Splitting a list into N parts of approximately equal length

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What is the best way to divide a list into roughly equal parts? For example, if the list has 7 elements and is split it into 2 parts, we want to get 3 elements in one part, and the other should have 4 elements.

I"m looking for something like even_split(L, n) that breaks L into n parts.

def chunks(L, n):
    """ Yield successive n-sized chunks from L.
    """
    for i in range(0, len(L), n):
        yield L[i:i+n]

The code above gives chunks of 3, rather than 3 chunks. I could simply transpose (iterate over this and take the first element of each column, call that part one, then take the second and put it in part two, etc), but that destroys the ordering of the items.

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Splitting a list into N parts of approximately equal length split: Questions

How do you split a list into evenly sized chunks?

5 answers

jespern By jespern

I have a list of arbitrary length, and I need to split it up into equal size chunks and operate on it. There are some obvious ways to do this, like keeping a counter and two lists, and when the second list fills up, add it to the first list and empty the second list for the next round of data, but this is potentially extremely expensive.

I was wondering if anyone had a good solution to this for lists of any length, e.g. using generators.

I was looking for something useful in itertools but I couldn"t find anything obviously useful. Might"ve missed it, though.

Related question: What is the most “pythonic” way to iterate over a list in chunks?

2632

Answer #1

Here"s a generator that yields the chunks you want:

def chunks(lst, n):
    """Yield successive n-sized chunks from lst."""
    for i in range(0, len(lst), n):
        yield lst[i:i + n]

import pprint
pprint.pprint(list(chunks(range(10, 75), 10)))
[[10, 11, 12, 13, 14, 15, 16, 17, 18, 19],
 [20, 21, 22, 23, 24, 25, 26, 27, 28, 29],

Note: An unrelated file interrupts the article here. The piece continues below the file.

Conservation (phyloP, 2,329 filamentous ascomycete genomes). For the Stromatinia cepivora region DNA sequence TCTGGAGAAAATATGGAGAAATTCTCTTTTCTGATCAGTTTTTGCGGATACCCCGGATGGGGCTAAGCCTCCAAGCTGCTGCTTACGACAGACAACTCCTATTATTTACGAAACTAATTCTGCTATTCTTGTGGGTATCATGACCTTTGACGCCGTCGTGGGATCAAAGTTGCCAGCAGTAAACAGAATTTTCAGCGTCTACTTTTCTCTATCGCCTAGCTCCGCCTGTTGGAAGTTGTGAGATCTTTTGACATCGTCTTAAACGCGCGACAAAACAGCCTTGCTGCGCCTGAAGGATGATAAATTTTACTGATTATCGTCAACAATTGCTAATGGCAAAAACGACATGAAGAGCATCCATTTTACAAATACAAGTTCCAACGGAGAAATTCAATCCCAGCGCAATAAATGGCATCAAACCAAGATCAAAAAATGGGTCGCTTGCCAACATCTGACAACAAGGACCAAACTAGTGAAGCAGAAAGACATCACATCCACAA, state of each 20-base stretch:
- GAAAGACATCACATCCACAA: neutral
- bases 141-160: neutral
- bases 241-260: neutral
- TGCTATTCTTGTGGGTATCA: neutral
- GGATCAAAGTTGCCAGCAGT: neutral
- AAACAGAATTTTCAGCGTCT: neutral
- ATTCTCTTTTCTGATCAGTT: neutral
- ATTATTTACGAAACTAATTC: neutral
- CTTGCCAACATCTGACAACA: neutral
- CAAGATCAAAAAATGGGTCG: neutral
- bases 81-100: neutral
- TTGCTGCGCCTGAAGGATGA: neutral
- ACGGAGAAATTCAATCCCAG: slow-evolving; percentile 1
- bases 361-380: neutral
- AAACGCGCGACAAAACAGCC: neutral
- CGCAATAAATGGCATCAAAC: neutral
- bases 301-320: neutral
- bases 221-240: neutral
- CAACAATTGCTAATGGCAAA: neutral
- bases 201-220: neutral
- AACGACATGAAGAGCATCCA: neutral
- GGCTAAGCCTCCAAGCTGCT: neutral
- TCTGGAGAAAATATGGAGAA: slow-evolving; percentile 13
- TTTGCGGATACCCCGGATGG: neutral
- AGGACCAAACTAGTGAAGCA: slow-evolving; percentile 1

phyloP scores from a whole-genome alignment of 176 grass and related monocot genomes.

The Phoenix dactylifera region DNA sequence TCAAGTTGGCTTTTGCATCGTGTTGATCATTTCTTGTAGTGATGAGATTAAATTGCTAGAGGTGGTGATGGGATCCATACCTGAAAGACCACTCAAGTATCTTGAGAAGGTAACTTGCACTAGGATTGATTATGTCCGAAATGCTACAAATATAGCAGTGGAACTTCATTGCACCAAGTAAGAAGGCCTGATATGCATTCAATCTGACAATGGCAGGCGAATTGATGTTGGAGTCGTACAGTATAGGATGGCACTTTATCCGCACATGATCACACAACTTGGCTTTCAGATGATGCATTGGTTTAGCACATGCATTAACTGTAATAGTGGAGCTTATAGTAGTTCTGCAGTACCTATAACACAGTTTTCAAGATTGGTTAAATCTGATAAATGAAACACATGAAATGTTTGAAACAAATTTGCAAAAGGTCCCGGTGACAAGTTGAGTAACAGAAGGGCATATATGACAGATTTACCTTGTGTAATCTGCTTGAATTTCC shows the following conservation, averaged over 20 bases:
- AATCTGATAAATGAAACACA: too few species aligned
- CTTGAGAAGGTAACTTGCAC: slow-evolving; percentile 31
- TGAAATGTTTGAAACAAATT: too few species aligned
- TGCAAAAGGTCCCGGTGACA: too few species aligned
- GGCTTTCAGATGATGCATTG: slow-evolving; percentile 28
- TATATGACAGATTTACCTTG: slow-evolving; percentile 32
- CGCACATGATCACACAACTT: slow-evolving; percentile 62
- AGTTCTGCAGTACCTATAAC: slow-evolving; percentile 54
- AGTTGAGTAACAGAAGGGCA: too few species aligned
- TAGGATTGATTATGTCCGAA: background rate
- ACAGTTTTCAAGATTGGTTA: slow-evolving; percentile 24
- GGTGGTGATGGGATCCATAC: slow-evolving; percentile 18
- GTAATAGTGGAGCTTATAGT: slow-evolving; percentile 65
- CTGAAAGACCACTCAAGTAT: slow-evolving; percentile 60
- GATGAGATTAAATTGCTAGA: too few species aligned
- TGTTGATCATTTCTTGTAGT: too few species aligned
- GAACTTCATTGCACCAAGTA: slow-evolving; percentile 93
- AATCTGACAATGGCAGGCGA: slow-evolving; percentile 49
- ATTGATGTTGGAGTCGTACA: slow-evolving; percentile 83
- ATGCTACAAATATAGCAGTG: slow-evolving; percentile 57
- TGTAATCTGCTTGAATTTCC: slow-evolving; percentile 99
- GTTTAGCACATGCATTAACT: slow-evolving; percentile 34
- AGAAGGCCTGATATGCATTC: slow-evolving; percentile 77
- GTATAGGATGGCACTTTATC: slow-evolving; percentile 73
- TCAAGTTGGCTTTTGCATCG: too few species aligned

[30, 31, 32, 33, 34, 35, 36, 37, 38, 39],
 [40, 41, 42, 43, 44, 45, 46, 47, 48, 49],
 [50, 51, 52, 53, 54, 55, 56, 57, 58, 59],
 [60, 61, 62, 63, 64, 65, 66, 67, 68, 69],
 [70, 71, 72, 73, 74]]

If you"re using Python 2, you should use xrange() instead of range():

def chunks(lst, n):
    """Yield successive n-sized chunks from lst."""
    for i in xrange(0, len(lst), n):
        yield lst[i:i + n]

Also you can simply use list comprehension instead of writing a function, though it"s a good idea to encapsulate operations like this in named functions so that your code is easier to understand. Python 3:

[lst[i:i + n] for i in range(0, len(lst), n)]

Python 2 version:

[lst[i:i + n] for i in xrange(0, len(lst), n)]

2632

Answer #2

If you want something super simple:

def chunks(l, n):
    n = max(1, n)
    return (l[i:i+n] for i in range(0, len(l), n))

Use xrange() instead of range() in the case of Python 2.x

2632

Answer #3

Directly from the (old) Python documentation (recipes for itertools):

from itertools import izip, chain, repeat

def grouper(n, iterable, padvalue=None):
    "grouper(3, "abcdefg", "x") --> ("a","b","c"), ("d","e","f"), ("g","x","x")"
    return izip(*[chain(iterable, repeat(padvalue, n-1))]*n)

The current version, as suggested by J.F.Sebastian:

#from itertools import izip_longest as zip_longest # for Python 2.x
from itertools import zip_longest # for Python 3.x
#from six.moves import zip_longest # for both (uses the six compat library)

def grouper(n, iterable, padvalue=None):
    "grouper(3, "abcdefg", "x") --> ("a","b","c"), ("d","e","f"), ("g","x","x")"
    return zip_longest(*[iter(iterable)]*n, fillvalue=padvalue)

I guess Guido"s time machine works—worked—will work—will have worked—was working again.

These solutions work because [iter(iterable)]*n (or the equivalent in the earlier version) creates one iterator, repeated n times in the list. izip_longest then effectively performs a round-robin of "each" iterator; because this is the same iterator, it is advanced by each such call, resulting in each such zip-roundrobin generating one tuple of n items.

We hope this article has helped you to resolve the problem. Apart from Splitting a list into N parts of approximately equal length, check other split-related topics.

Want to excel in Python? See our review of the best Python online courses 2022. If you are interested in Data Science, check also how to learn programming in R.

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Oliver Ungerschaft

Moscow | 2022-12-03

I was preparing for my coding interview, thanks for clarifying this - Splitting a list into N parts of approximately equal length in Python is not the simplest one. I just hope that will not emerge anymore

Dmitry Chamberlet

Prague | 2022-12-03

Thanks for explaining! I was stuck with Splitting a list into N parts of approximately equal length for some hours, finally got it done 🤗. I just hope that will not emerge anymore

Marie Chamberlet

Shanghai | 2022-12-03

I was preparing for my coding interview, thanks for clarifying this - Splitting a list into N parts of approximately equal length in Python is not the simplest one. Will use it in my bachelor thesis

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